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Casting Rocks from Latex Molds
Making Bragdon Rock Castings from Latex Molds
by Gary Myers

  1. Prep Rock Mold

    Clean out old debis in mold as best you can with fingers & vacuum. Use very,very light amount of vaseline (in top drawer of brown file cabinet under window), smear with fingers into every nook & cranny of mold, so that you have a barely, barely slimy mold. Use care to use only the lightest amount. Once you are done with this, you are done with the worst and most boring step.

  2. Outdoor Procedure (weather permitting, 65 deg < Ideal Temp < 85 deg)

    Take the mold outside (my sheet of cardboard for spraying is behind the tall file cabinet to the left of the window), spraying the white lacquer liberally (but not dripping), over the entire inside surface of the mold. I wore latex gloves so I could handle the mold to turn portions inside out to get it covered well in the nooks in tight places. Let dry (take a coffee break, but it takes usually less than 15 to 20 minutes).

  3. Prep Work Area

    Put down a few sheets of newspapers on the brown and yellow 3-drawer cabinets to make a good work area. This is necessary because you will need the newspapers to catch drips while working the mold and you will want to throw them away when finished.

  4. Mixing, Pouring & Spreading the Cast Satin (WEAR LATEX GLOVES)

    Pour equal portions of A + B into separate little cups. We filled the cups to the brim and barely had enough for a large mold. Slightly bigger cups would help. One person pour these two cups simultaneously into the bigger cup, which the other person stirs with a disposable spoon while the other person is pouring, stirring constantly for only 10 seconds. (COUNT!!) As soon as stirred, immediately pour the mixture over as much of the mold as possible. The two of you immediatley pick up the mold and get the fluid to roll into every nook & cranny by moving the mold up & down and around. After about 30-45 seconds or so, this will begin to set, and you both turn the mold upside facing the newspaper to get the cast satin to run down the "high points" of the mold, so you don't end up "holes" in your nooks and crannys. Some will drip onto the newspaper, if it seems like too much, wait a little and try again. If you need to make more cast satin to fill gaps, find a clean area to set the mold and mix a new batch (one batch should be all you need, but we filled the cups to the very brim and were messy to handle again, so you might be able to reuse if you are careful.) Let dry about 20-30 minutes, work on something else for awhile. The cast finish in the mold should feel dry & smooth to the touch when dry.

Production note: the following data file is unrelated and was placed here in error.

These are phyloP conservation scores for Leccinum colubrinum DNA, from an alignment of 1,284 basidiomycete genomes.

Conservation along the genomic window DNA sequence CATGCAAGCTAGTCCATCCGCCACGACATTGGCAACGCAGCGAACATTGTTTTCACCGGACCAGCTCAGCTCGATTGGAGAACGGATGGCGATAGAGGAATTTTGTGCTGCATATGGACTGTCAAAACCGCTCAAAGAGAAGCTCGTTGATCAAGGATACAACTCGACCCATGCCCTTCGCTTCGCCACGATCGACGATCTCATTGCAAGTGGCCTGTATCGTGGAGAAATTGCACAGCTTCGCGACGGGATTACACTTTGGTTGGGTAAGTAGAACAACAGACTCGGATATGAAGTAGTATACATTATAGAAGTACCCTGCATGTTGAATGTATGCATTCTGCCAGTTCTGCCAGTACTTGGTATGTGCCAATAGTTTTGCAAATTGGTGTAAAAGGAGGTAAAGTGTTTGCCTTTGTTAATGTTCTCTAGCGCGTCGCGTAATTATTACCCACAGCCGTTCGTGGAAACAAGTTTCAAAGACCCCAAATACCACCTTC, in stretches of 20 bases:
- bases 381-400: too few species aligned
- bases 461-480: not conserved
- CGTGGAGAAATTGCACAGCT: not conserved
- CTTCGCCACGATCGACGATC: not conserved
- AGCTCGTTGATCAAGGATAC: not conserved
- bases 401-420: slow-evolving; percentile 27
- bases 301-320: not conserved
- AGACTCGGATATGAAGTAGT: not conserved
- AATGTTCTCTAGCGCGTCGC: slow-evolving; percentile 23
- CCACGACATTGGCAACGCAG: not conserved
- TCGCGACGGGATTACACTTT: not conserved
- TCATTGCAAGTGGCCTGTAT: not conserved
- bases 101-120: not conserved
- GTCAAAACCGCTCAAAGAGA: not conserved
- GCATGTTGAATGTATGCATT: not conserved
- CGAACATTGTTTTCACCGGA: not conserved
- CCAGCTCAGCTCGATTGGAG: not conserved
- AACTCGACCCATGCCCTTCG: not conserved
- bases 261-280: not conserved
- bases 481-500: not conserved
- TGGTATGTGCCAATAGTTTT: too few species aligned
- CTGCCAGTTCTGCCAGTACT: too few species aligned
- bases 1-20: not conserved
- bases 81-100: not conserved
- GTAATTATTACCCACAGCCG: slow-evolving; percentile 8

5. Adding Yellow Foam Backing (WEAR LATEX GLOVES!!)

    Mix the dark foams A+B the same as above. pour immediately into mold and spread with a strip of cardboard, and spread quickly while the other person pours. We ended up needing to make another partial batch. Let all this sit for another 20-30 minutes, until the foam is no longer tacky.

  6. Removing the Casting from the Mold

    While the mold is still "hot", literally from curing (you will feel the heat while you are working it), hard to the touch but not sticky, start pealing the mold off the casting, working your way all the way around the edges while working towards the center of the mold. Do not be afraid to bend the casting while removing the mold, it is very flexible.

  7. Mounting the Casting

    Heat up the very hot hot glue gun (the pink one). The glue stays hot longer before it cools to give you more time. (It is super hot though, so use care.) Apply the mold to where you want it. While it is warm, it bends easily around anything you want to mount it to. If it cools too much and is too stiff, warm it up with the hot blow dryer in the brown file cabinet under the window. Err on the safe side to make sure you leave plenty of track clearance. We almost left the casting too close to the track until we remembered to look along the track and realized we needed to remove some blue foam to make sure everything would fit well and not possibly hit a train. We had to press fit the casting while the glue cooled, which we were able to do along different edges at different times, because the casting stays hot and flexible a lot longer than it takes for the hot glue to cool and hold.

  8. Filling the Gaps

    Use little pieces of rocks in the castings box to fill up areas between different castings.

  9. Beauty is in the Eye of the Beholder!

    You're done! Have another coffee and step back and admire your work.

  10. Time to Clean Up!

    Collect all the sticky newspapers, and garbage to take out to the dumpster. Caution, last weekend I found a rattlesnake sunning itself by the dumpster at the Hunting & Fishing Club, so watch your feet, 'cuz they can crawl under those dumpsters!

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This page last modified 6 September 2007.